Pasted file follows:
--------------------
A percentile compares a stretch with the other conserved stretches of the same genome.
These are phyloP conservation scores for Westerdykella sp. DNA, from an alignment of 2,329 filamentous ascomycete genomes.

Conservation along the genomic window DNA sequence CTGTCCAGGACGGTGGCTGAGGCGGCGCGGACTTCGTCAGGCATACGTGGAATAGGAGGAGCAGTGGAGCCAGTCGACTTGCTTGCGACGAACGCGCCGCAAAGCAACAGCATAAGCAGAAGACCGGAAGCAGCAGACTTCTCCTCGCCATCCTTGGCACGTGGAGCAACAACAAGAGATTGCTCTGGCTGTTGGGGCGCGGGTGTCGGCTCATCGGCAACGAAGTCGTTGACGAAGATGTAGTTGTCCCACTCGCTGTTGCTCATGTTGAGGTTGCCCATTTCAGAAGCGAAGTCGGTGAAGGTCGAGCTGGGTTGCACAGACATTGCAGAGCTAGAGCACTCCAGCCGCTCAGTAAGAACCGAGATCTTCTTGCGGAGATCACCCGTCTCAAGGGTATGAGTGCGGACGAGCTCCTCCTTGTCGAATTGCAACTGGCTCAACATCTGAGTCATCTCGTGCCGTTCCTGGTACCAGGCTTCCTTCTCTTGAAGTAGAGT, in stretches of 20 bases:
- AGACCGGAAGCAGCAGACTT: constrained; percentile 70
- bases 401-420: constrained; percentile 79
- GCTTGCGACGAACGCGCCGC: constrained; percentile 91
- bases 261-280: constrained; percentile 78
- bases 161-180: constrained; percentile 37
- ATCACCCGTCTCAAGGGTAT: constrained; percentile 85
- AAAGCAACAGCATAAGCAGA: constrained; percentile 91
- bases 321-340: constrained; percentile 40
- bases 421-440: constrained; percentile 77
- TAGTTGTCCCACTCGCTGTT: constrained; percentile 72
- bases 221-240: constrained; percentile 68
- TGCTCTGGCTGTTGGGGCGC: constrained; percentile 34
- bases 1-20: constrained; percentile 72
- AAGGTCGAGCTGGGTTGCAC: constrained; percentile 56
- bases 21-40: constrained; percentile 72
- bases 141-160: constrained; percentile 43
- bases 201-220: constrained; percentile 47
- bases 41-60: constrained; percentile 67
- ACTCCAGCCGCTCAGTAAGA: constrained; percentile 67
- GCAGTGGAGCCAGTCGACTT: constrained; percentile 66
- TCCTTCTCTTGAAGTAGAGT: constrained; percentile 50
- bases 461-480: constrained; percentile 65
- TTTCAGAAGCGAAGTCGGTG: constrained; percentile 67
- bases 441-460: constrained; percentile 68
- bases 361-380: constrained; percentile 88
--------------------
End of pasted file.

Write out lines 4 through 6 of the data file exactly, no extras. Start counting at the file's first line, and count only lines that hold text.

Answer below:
- AGACCGGAAGCAGCAGACTT: constrained; percentile 70
- bases 401-420: constrained; percentile 79
- GCTTGCGACGAACGCGCCGC: constrained; percentile 91